For many reasons–including the fact that student access to higher education is increasingly threatened by mounting costs and loans and the fact that faculty themselves have become predominantly low-wage workers with few protections for academic freedom–faculty at more and more institutions are issuing statements of support for or participating in the movement. To name just those tha crossed my computer screen in the last day or two: Oberlin College, Temple University, Columbia University, the New School, the City University of New York, the University of Pennsylvania, the University of California, the Cal State system.

What are faculty at your institution doing?

My son at Occupy DC with the sign he made.  We occupy because our family and others deserve access to quality public education, libraries, health care, good jobs, and collective bargaining rights–all things that are being undermined by the concentration of wealth at the top & the erosion of the social contract.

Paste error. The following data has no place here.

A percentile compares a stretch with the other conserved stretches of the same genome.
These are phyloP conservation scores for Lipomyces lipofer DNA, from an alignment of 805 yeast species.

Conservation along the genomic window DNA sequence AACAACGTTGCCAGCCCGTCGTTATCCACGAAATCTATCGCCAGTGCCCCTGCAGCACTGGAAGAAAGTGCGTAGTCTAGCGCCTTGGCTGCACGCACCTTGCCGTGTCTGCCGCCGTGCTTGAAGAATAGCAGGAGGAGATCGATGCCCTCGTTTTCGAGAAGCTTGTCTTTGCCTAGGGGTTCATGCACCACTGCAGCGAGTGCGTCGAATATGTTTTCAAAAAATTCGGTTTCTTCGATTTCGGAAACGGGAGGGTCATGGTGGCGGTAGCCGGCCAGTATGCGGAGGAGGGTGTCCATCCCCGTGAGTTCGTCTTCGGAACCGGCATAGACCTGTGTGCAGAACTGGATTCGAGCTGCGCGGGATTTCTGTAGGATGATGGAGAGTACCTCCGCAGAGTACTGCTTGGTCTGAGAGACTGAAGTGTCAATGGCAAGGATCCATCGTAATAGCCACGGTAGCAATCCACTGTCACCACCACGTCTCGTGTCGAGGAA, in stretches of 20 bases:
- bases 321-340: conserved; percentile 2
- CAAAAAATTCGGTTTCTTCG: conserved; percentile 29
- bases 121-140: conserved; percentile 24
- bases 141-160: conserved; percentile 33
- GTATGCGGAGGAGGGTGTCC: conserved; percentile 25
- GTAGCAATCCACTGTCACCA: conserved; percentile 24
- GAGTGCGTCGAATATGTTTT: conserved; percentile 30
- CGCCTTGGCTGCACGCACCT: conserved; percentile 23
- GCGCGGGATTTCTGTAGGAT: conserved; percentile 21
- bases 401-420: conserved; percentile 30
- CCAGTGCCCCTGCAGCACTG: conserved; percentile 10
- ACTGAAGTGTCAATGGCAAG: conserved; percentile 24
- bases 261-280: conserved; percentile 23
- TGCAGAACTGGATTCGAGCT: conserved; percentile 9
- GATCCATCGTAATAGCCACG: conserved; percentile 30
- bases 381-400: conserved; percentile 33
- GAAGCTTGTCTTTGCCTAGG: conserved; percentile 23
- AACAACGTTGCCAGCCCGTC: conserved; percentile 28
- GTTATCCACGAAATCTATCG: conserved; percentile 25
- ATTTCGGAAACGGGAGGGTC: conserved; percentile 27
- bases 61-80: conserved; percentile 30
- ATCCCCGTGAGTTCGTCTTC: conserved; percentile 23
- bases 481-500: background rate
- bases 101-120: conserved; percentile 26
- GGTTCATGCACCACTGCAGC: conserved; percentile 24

Institutional Review Boards Overstepping Their Roles

The AAUP recently submitted comments to the Department of Health and Human Services in response to proposed new rule making on institutional review boards, the campus bodies that oversee research on human subjects. In accordance with the AAUP’s 2006 report on this subject, the comments emphasize that IRBs should evaluate risk based on empirical evidence, that there should be no IRB review of interview, observation, and survey research with legally competent adults, and that the federal government should not regulate research it does not pay for.

The 2006 report was prompted in part by many complaints of inappropriate IRB actions, particularly